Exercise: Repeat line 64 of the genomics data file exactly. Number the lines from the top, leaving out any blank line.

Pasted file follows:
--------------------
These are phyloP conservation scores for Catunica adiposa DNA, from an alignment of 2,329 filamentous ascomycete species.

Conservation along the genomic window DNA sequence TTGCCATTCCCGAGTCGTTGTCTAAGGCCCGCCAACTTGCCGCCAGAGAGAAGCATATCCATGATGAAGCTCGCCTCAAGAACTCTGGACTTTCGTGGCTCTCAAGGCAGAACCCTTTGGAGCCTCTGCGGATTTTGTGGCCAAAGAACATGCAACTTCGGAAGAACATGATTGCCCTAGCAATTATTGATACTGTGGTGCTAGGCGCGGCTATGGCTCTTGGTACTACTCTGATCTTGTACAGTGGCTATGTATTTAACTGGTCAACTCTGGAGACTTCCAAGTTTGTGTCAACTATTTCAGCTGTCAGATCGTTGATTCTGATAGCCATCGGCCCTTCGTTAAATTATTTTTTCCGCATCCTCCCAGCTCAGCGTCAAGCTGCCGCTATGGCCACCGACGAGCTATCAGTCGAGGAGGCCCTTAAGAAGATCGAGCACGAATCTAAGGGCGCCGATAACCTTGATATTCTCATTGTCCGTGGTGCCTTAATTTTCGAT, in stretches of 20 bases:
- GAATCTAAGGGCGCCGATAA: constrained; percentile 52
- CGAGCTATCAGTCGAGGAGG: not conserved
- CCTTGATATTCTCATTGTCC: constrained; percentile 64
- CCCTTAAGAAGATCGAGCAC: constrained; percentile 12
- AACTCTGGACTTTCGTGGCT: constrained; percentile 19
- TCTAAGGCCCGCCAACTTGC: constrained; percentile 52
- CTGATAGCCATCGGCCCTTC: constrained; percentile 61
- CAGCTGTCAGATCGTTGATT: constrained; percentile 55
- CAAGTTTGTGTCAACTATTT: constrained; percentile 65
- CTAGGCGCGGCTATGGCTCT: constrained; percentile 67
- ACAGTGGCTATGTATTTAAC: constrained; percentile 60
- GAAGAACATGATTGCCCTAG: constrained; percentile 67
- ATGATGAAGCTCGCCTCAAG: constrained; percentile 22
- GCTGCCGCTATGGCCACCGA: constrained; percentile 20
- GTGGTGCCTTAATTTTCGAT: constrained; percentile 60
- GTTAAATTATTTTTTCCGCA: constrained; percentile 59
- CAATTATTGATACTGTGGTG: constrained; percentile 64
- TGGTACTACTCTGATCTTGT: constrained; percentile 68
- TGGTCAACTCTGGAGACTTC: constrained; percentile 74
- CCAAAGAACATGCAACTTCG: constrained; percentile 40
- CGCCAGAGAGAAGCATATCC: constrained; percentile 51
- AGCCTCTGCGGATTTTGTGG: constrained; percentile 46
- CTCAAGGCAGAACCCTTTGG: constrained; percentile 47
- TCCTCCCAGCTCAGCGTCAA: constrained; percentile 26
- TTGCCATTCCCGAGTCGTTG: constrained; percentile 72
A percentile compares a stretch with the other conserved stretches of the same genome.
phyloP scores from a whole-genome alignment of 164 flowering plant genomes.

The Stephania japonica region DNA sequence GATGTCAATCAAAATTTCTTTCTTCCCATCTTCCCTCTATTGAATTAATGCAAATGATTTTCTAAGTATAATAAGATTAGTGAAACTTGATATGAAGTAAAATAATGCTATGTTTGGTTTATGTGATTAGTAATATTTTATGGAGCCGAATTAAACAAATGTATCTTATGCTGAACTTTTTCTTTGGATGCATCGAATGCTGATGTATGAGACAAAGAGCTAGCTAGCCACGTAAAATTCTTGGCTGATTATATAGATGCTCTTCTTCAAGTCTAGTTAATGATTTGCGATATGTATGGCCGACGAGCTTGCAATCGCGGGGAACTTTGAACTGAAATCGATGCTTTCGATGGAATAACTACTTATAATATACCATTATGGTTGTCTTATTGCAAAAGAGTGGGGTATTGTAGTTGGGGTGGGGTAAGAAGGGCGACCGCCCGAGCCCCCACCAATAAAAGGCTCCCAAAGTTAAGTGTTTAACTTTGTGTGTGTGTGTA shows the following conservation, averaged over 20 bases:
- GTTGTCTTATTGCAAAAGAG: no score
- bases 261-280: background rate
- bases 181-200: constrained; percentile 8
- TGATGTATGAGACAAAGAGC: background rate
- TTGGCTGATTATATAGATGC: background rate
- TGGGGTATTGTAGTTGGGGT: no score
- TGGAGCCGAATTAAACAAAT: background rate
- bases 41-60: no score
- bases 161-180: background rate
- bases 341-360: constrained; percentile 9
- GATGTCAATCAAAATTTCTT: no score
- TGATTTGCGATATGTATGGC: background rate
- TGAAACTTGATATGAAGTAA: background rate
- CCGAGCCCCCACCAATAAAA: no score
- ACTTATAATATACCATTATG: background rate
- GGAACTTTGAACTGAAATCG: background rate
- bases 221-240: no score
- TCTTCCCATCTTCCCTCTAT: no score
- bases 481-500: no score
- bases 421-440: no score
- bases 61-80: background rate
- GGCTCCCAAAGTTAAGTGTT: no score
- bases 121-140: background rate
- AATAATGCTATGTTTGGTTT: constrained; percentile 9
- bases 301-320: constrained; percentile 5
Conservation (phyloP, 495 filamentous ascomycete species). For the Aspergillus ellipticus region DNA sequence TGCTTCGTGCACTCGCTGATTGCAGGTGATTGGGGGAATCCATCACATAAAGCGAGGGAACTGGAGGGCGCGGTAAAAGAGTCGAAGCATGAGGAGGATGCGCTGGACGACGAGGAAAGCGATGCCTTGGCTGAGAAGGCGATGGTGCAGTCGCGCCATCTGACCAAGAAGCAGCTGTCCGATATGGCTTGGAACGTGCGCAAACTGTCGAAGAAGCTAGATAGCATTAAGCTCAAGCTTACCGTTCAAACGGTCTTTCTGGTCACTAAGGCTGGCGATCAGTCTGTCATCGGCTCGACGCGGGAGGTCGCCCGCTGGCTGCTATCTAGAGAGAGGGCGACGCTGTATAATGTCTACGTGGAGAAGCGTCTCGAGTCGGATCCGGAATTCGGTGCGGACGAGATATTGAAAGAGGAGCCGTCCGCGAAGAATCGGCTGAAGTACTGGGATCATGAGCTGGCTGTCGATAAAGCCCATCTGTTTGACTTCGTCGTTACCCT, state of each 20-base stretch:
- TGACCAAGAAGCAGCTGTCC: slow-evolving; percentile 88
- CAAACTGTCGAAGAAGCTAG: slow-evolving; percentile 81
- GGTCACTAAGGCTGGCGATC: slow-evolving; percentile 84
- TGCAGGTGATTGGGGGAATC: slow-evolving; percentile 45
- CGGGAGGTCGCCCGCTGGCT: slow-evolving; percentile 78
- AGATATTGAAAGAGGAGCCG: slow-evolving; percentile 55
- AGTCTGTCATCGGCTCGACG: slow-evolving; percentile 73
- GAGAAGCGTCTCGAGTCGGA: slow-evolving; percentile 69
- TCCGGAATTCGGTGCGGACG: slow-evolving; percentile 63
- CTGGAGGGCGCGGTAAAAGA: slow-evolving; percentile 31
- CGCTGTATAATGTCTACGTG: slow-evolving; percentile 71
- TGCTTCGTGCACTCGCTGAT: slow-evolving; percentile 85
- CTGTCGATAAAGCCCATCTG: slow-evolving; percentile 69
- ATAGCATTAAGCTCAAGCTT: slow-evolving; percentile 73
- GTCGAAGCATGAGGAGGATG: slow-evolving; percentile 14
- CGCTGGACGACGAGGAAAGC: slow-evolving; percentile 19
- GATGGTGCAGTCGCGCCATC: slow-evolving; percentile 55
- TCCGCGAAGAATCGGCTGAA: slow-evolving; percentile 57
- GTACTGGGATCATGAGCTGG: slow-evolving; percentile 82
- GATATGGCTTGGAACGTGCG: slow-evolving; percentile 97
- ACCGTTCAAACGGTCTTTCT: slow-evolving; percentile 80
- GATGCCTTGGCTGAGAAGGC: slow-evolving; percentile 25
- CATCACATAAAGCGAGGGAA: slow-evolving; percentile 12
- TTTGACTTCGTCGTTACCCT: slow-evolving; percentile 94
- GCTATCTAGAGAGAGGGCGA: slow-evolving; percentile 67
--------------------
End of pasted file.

- GAGAAGCGTCTCGAGTCGGA: slow-evolving; percentile 69